Candlestick Charting Explained for Candlestick Technical Analysis

Candlestick charting for technical analysis is similar to a stock bar chart, but the candlestick chart differs in the way it is visually constructed. Like the stock bar chart, the candlestick chart also has a thin vertical line that shows the period's trading range. The difference is that in a candlestick chart, a wide bar is featured on the vertical line. The purpose of the wide bar is to illustrate the difference between the open and close. Also, like bar charts, candlesticks depend heavily on the use of colors to explain what has transpired during the trading period. However, a major problem with the candlestick color configuration is that different sites use different color schemes to represent the various shifts, so it is important to understand the candlestick configuration used at the chart site you are working with.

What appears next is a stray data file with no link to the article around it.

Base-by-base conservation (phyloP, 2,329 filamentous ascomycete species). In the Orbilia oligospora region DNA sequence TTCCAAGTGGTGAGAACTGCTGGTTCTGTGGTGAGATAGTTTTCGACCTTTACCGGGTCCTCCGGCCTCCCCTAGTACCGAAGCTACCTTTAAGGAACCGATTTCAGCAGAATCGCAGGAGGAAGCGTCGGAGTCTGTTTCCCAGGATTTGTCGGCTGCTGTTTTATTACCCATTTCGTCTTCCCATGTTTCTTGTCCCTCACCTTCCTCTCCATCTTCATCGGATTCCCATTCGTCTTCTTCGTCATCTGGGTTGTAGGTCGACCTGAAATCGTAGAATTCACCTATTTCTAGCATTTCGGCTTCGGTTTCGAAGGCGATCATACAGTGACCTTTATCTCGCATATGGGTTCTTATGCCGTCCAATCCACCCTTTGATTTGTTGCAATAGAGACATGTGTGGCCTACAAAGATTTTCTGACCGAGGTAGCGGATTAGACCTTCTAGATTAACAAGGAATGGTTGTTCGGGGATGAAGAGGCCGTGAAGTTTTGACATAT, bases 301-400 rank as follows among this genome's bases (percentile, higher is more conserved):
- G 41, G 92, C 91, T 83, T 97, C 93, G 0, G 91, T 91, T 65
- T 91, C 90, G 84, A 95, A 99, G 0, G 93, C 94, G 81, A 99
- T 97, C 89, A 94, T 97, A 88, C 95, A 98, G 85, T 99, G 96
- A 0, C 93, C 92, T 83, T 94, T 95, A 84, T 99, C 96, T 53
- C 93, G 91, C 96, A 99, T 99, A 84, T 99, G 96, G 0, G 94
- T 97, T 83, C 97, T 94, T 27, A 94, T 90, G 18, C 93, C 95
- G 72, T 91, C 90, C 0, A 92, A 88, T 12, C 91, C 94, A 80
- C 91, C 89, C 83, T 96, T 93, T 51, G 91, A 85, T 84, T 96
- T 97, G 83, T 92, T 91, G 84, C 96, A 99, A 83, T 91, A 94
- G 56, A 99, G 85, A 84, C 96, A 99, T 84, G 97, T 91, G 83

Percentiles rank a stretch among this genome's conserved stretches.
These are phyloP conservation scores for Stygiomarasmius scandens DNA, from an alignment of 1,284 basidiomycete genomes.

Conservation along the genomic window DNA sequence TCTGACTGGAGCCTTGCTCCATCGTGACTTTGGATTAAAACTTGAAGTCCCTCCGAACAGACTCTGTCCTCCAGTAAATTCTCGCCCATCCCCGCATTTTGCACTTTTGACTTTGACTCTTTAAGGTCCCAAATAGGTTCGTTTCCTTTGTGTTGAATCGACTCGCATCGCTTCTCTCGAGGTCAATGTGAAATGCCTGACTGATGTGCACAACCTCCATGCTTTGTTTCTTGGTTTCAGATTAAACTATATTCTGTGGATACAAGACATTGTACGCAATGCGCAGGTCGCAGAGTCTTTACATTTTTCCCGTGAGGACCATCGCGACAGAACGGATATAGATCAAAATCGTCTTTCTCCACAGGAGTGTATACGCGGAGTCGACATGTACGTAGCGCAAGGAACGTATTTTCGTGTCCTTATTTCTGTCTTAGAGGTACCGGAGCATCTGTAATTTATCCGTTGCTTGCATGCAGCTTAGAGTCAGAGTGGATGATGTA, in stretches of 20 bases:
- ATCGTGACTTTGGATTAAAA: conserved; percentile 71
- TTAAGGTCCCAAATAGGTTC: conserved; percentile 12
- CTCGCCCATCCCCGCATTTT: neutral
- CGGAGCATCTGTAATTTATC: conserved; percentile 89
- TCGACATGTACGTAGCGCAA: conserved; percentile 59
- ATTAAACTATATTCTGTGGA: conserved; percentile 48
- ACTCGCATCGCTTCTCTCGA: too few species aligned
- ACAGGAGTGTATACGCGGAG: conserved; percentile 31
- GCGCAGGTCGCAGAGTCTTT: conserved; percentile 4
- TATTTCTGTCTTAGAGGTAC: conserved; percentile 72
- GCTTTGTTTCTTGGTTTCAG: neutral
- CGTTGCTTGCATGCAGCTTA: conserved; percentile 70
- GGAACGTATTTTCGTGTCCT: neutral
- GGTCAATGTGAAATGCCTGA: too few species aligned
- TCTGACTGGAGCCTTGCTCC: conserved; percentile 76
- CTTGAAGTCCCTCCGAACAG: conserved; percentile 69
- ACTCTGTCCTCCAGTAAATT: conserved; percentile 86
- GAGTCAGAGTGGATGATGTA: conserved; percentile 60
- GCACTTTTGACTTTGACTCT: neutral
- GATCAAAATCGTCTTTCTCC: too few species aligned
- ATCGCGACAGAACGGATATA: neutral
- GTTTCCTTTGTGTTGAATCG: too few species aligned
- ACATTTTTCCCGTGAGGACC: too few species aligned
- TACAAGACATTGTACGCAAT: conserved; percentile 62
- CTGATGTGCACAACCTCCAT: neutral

Standard candlestick charting technical analysis adheres to the following principles:

• On days where the price of the stock rises, the candlestick chart features two color constructs, where it has only one on the days when the price falls.
• The candlestick will usually be white or clear when the price of the stock is up and closes above the opening trade.
• The candlestick will usually be red or black, depending on the site, if the stock has traded down for the period.
• If the stock's price has closed above the previous day’s close but below the day's open, the candlestick will be black or filled with the color that the analyzer uses to indicate an up day.

Candlestick Chart

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